In the evolution of the Church as community, something happens that is similar to what happens with the church building. Let’s think of some famous basilicas and cathedrals: how many architectural transformations over the centuries took place to respond to the needs and tastes of every era! But it is always the same church, dedicated to the same saint. If there is a general trend going on in the modern era, to restore these buildings – whenever this is possible and worthwhile – to their original structure and style. The same trend is taking place in the Church as a community, and in particular in its liturgy. The Second Vatican Council was a decisive moment in this process, but not the absolute beginning. It gathered the fruit of much previous work.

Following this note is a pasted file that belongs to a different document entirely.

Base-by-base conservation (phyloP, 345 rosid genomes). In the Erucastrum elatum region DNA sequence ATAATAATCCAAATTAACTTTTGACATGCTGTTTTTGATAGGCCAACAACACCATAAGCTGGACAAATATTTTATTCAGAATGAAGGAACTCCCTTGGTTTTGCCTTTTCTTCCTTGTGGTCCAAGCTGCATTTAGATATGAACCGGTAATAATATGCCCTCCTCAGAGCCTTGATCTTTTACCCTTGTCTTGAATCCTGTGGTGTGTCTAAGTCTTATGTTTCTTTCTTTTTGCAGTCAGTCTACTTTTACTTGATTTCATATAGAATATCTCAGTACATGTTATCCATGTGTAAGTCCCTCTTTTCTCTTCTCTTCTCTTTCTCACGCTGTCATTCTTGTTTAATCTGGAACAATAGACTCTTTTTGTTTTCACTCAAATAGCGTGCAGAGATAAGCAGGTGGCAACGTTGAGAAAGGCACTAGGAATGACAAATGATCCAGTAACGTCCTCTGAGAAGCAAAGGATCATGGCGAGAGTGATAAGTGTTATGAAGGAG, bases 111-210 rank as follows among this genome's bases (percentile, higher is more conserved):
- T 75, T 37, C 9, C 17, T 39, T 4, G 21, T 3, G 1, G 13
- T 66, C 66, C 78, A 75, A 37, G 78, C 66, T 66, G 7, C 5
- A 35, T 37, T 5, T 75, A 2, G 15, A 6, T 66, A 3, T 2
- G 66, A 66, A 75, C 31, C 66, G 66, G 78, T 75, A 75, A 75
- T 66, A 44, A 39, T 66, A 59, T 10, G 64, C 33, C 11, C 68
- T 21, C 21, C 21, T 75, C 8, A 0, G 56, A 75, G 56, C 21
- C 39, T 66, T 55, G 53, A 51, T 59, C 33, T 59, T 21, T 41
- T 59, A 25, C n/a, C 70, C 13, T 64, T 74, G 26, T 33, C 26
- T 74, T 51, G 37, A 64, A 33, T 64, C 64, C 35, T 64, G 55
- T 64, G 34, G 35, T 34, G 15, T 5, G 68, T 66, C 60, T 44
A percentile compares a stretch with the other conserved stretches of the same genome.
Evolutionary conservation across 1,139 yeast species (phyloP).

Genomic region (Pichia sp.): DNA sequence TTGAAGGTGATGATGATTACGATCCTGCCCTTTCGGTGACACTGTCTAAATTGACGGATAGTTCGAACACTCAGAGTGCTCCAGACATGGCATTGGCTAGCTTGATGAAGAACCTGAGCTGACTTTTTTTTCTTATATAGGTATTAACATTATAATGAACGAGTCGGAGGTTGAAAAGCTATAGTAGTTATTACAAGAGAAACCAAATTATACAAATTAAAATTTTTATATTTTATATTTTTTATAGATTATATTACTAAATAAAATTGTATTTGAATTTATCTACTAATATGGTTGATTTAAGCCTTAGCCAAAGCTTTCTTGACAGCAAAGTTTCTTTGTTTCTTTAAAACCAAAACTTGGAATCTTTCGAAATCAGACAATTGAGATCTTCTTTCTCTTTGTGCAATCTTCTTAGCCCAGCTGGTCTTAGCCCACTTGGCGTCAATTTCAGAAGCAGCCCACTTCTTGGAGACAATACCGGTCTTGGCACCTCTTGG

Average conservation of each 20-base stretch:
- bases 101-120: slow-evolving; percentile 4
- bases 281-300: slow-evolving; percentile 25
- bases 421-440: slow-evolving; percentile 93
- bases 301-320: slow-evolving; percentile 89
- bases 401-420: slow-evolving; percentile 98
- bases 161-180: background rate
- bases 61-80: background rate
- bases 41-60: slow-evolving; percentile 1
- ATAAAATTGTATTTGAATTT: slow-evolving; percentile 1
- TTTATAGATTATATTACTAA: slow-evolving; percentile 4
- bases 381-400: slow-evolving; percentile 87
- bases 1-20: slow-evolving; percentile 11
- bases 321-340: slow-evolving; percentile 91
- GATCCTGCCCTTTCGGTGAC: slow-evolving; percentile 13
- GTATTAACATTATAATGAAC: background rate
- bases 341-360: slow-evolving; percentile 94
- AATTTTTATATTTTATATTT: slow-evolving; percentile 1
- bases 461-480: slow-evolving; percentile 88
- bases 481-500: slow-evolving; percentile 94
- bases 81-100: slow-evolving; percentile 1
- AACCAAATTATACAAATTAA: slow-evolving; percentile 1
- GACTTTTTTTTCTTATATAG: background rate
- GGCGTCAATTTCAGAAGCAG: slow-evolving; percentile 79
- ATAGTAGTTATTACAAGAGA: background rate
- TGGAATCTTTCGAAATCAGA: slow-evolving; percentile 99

There is certainly no need to delve into the secular history of the liturgy here – others have done that – and precisely from the point of view that interests us. I would just try to highlight the evolution concerning the sense of the sacred.

At the beginning of the Church and for the first three centuries, the liturgy was truly a “liturgy,” that is, the action of the people (laos – people – is among the etymological components of the word leitourgia). From St. Justin, from the Traditio Apostolica of St. Hippolytus, and other sources of the time, we obtain a vision of the Mass that is certainly closer to the reformed one of today than to that of the centuries behind us. What happened? The answer is an awkward word which, however, we cannot avoid: clericalization! In no other sphere was it more conspicuous than in the liturgy.